Did you know that this year (2017) marks the 35th anniversary of AutoCAD? Developed and marketed by AutoDesk, AutoCAD was initially release in December 1982 as a desktop app running on microcomputers with internal graphics controllers (from Wikipedia). Perhaps not quite as interesting to you, this was just over 3 years before I was born (Jan 1986), which leads me to why todays post is such a cool one and one that is a huge honor for me to even be able to write. To celebrate 35 years of helping design, create and engineer the world and our futures from the ground up, AutoCAD has decided to highlight and recognize the next generation of designers and users of AutoCAD by creating the AutoCAD 35 under 35 young designers list..
The Future of Drafting & Design It’s starting to look like 2017 could be the year where technology will finally catch up to what I’ve always dreamed of when I thought of drafting and design in the Future. Since I can remember I’ve wanted to have a “Digital Drafting Table” for working on designs at my day job or at home. My bucket list for this table consisted of a few key items like a touchscreen that’s adjustable to angles similar to a traditional drafting table, a high resolution display (for obvious reasons), a large (full size sheet ideally) screen, accurate pen/stylus recognition and software that worked specifically with it. I’ve always hoped and known this wasn’t a very tall order for a product, and new it would be available sooner than later. I actually attempted to piece together something similar with a monitor and an older wacom tablet years ago with decent results but it just wasn’t very useful or close to hand drafting. Now though, you can actually already get an all in one Pen/Touch Display from Wacom, the Cintiq and it looks really great, wacom currently has the best stylus recognition and smoothness so it’s worth checking out for sure, I know I want to try it out as soon as I can.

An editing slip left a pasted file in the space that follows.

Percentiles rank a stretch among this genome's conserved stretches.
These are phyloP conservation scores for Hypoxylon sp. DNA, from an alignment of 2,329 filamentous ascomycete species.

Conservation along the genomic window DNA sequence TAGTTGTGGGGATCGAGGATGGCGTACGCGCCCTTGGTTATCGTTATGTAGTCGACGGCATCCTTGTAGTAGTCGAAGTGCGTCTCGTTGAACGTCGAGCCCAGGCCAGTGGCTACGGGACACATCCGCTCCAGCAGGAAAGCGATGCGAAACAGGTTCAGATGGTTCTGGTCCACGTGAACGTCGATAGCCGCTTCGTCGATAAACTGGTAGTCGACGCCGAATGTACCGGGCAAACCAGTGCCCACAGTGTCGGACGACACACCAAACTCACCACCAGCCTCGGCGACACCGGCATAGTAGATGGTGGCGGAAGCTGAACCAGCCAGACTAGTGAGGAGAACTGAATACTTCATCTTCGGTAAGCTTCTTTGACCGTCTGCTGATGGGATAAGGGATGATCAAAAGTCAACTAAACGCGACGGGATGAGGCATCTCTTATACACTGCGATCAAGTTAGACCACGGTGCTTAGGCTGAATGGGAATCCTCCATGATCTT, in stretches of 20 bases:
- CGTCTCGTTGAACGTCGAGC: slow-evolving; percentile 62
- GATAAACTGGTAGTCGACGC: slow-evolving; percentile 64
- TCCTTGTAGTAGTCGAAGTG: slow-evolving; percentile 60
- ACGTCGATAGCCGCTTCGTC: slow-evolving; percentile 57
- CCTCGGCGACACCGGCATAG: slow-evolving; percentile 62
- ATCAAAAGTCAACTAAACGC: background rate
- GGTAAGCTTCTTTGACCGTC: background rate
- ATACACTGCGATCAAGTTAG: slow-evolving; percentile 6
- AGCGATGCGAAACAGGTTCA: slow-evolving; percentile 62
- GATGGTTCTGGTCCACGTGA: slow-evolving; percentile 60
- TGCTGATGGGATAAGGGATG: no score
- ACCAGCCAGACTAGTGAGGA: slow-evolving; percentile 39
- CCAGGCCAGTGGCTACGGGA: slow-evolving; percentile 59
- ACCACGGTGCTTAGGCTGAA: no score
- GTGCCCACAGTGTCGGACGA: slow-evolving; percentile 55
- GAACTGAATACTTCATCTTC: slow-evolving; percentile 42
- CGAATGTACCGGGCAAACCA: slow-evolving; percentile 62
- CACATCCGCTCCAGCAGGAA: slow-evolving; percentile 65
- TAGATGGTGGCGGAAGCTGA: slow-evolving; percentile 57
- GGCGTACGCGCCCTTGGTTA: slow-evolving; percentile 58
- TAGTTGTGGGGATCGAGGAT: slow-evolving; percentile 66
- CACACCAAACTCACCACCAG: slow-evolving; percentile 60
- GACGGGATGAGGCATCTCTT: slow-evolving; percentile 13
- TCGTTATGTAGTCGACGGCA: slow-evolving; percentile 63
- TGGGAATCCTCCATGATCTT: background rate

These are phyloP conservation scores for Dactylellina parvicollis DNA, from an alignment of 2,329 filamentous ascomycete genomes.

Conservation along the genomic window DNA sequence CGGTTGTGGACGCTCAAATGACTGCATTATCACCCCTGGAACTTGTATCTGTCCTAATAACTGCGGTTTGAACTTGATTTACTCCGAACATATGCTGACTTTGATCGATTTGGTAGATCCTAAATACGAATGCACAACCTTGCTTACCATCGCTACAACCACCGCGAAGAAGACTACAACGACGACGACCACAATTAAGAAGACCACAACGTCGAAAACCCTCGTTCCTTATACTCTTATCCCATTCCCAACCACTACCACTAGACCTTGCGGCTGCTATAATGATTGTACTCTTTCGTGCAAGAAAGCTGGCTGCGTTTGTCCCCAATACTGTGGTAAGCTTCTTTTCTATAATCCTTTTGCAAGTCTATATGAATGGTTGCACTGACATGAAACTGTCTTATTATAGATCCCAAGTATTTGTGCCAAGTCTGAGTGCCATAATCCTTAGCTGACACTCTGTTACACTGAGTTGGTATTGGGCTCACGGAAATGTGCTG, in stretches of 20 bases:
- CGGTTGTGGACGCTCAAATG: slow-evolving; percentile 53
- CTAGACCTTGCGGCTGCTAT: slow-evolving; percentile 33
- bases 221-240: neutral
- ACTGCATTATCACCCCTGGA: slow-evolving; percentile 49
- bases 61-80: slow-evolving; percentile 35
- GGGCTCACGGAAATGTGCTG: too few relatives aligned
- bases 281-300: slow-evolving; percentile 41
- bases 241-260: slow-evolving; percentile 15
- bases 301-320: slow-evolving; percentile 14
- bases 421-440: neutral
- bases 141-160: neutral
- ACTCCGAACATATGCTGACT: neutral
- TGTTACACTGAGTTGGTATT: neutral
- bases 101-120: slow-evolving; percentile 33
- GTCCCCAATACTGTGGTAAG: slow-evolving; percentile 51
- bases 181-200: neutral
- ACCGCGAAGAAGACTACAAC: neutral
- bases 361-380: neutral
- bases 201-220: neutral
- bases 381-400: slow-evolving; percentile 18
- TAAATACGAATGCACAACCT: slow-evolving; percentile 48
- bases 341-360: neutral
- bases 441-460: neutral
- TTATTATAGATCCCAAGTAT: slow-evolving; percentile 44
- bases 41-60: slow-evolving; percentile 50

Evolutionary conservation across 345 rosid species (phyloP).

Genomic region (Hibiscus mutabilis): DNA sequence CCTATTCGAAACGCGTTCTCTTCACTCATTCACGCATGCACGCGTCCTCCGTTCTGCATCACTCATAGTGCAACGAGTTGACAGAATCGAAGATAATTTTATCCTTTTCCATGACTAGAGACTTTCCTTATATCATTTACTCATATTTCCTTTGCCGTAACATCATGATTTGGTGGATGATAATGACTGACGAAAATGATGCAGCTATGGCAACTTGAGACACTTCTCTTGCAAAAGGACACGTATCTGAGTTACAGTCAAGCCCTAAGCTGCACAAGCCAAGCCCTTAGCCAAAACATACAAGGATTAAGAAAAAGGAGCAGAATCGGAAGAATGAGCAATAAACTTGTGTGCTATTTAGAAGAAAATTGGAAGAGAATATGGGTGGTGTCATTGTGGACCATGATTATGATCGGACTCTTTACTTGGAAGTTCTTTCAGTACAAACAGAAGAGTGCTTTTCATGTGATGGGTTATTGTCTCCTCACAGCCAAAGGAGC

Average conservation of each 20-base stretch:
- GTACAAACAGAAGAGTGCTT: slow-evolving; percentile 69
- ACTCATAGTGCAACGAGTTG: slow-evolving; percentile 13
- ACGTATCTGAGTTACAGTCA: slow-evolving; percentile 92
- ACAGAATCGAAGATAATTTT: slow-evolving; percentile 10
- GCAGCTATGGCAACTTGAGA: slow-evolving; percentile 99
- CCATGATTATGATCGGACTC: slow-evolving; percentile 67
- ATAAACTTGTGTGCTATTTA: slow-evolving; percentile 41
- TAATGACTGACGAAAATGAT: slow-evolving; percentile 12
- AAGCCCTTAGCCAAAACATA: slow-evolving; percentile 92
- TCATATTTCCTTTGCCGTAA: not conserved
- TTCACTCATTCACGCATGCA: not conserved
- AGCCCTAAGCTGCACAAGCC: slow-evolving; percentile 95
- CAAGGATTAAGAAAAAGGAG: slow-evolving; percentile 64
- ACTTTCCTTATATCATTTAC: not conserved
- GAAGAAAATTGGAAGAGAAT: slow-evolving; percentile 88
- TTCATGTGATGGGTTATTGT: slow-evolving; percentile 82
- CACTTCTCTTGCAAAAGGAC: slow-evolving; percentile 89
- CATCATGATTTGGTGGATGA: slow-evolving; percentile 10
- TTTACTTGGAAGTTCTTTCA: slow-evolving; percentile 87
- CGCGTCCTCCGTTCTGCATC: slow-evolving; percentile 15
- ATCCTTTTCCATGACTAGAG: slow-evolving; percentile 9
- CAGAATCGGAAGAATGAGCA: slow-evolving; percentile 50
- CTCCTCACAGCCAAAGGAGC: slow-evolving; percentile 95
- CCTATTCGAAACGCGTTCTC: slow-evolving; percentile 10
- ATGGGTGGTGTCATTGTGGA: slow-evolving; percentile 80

I hate sweeping…I have two dogs and it seems like I spend half my life sweeping up hair around the house. If only it was actually as easy as a simple command I could type in on my iphone and it would be done. hah I can wish can’t I? Anyway, I’m not talking about that kind of sweeping today. In todays video I’m going to explain the sweep command in plain Autocads 3d workspace. The sweep command along with the revolve command are two of the most useful and easiest to learn when you are starting out in designing in AutoCAD in 3d. In the video below I’ll show you how to create your profile as well as the path to sweep it along. By the end of this simple 3:00 minute you’ll be sweeping like a pro;) Check out the video here:
In todays video I go over one of many ways to use the revolve command in the vanilla version of autocads 3d workspace. I decided to start with the revolve command because it is one of the most useful and yet useful commands when you are starting out with 3d design. A very basic description of the command would be that you can draw an outline or outer edge of an object and then rotate it around an axis creating an easy 3d object. Even after re-reading this it still might come across as confusing but I promise it really is easy once you see it for yourself and get grasp on working with 3 dimensional objects in CAD. In the video below I go over just what I mean and how to use the revolve command in an easy to follow tutorial.